When people with kids talk about the good old days, they’re usually referring to the days before they had kids, when they had fewer responsibilities and got a lot more sleep. But now that my oldest is four-years-old, I have a new definition of the good old days: the days before every inappropriate thing I said was loudly repeated back by a smiling preschooler, generally in public. I knew he was paying attention, I just wasn’t fully aware of how closely he’d been watching and listening. Oops.

One of my goals as a parent is to raise body-positive children. This is extremely important to me, because as a therapist I have seen first-hand the devastating impact poor body image, chronic dieting, and disordered eating has on individuals. If there is anything I can do to safeguard my kids against these issues, and help them become positive influences on those around them, I will do it. What I hadn’t anticipated is that the hardest part about raising body-positive kids is that the work revolves mostly around changing my behavior, not theirs.

End the negative self-talk

Our children idolize us. We are their role models for nearly everything when they are little. They want to be just like us when they grow up. They scrutinize and mimic our every move. The pressure can be quite intense!

When they hear us speak negatively about ourselves, it has a tremendous impact on our kids. If mommy or daddy isn’t good enough, how could I possibly be good enough? Everyone says I look just like daddy, so if daddy’s belly is too big, mine must be too big too. Mommy is the prettiest person I’ve ever seen, so if her nose is ugly, mine must be super ugly. This is kiddo logic, and it sticks with them, informing them about how to view their own bodies. I’d implore you to end the negative self-talk both in front of your kids and behind closed doors, but I know that’s a whole other topic for another day, so I’ll say this: watch what you say about yourself in front of your kids, because they are listening.

Eyes on your own plate
Dinnertime small talk can be difficult on any given day. Everyone is tired, patience is running low, and depending on the age of your kids, they may or may not want to contribute much. This can often lead to dinner itself becoming the main topic of conversation. How’s the chicken? Did you put more salt in this than usual, because it’s gross. These things are all totally innocent and just fill the silence. But some questions carry more meaning. Did you really just finish all of that? You seriously want more? These questions carry judgement and insinuate that the eater is doing something wrong.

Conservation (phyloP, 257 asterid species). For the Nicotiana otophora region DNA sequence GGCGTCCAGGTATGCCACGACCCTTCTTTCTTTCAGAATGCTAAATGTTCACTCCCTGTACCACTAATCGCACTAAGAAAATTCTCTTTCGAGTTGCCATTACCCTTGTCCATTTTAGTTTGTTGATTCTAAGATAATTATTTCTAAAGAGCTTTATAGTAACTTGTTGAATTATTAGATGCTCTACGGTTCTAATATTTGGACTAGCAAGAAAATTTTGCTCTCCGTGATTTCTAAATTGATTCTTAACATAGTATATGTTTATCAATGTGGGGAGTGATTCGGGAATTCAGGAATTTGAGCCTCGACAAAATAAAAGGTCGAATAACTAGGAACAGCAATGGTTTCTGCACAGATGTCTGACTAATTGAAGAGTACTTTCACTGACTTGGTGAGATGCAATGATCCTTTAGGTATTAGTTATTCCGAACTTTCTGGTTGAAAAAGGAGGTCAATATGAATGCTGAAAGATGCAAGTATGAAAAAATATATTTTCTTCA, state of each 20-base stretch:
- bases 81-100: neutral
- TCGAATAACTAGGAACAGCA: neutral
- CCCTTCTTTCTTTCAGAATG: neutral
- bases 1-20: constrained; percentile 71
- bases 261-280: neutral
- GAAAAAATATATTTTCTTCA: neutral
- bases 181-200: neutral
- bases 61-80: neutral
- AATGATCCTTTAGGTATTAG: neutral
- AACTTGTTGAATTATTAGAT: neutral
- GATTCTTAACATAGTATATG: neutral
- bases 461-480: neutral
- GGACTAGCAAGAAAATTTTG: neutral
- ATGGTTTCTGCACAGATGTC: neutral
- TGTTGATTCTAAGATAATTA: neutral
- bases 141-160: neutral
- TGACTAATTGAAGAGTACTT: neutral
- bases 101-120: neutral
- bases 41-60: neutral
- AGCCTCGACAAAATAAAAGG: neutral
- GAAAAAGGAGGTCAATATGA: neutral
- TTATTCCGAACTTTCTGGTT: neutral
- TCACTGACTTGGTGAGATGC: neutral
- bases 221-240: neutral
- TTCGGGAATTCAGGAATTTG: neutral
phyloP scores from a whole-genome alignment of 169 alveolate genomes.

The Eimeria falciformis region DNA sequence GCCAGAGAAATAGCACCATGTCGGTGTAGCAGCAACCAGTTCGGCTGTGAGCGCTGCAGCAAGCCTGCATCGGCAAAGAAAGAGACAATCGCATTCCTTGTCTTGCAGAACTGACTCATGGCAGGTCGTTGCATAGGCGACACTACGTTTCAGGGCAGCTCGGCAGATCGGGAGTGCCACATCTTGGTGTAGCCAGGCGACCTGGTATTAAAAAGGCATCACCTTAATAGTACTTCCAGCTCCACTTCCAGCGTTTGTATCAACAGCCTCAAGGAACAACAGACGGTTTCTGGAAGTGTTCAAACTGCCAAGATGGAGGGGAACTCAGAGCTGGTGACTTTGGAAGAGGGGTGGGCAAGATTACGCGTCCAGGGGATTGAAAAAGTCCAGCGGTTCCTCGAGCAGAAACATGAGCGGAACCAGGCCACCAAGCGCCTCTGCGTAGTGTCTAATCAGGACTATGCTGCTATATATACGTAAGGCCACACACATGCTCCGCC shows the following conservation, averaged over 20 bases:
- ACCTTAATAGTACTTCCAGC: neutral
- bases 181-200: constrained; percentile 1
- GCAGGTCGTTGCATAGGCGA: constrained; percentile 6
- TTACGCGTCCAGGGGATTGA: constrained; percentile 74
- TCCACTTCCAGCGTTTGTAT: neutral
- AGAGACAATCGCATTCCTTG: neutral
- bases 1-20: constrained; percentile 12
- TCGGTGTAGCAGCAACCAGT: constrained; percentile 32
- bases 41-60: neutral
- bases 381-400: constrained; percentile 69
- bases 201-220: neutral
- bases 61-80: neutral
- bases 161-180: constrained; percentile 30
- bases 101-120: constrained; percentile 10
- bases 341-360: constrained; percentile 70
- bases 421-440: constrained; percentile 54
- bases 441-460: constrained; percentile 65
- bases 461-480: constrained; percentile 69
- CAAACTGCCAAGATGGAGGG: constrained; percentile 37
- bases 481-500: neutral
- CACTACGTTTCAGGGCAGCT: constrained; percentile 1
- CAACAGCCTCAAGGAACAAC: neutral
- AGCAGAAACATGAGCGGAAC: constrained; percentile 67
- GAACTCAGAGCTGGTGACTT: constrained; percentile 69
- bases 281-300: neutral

Ellyn Satter’s book Child of Mine: Feeding with Love and Good Sense discusses healthy eating habits for kids from infancy on. I have a vivid memory of sitting on the couch reading it when I was pregnant with my first child, and one part has never left my mind: when it comes to eating, parents control the what, when, and where. Kids control the how much. This has been my guiding principle for feeding my kids, whether it was bottles, their first finger food, or their current limited menu of acceptable food: hot dogs and chicken nuggets. When my two-year-old has repeatedly thrown all of his food to the floor with one sweep of the arm, I assume that means he’s done and I don’t push him to eat any more. I trust that he’s full. When my four-year-old asks for more, even though he’s eaten an adult-sized serving, I trudge back to the kitchen for more. I trust that he’s hungry. Inserting any judgment here will only interfere with his ability to trust his body and listen to his hunger cues. So keep your eyes on your own plate; there’s no need to comment on how much someone else is eating.

This is an ongoing, imperfect process. But I think we owe it to our kids to provide a safe place, free of food and weight judgement. Set them up for success, with a wide variety of food to explore and enjoy. And yes, both Oreos and hummus can happily coexist on that spectrum, no judgement needed.

-Carolyn Wagner, MA, LPC

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Carolyn Wagner, MA, LPC is a licensed professional counselor who specializes in maternal mental health and trauma/PTSD. She sees adults and adolescents with a wide variety of needs including anxiety, depression, and body image concerns.

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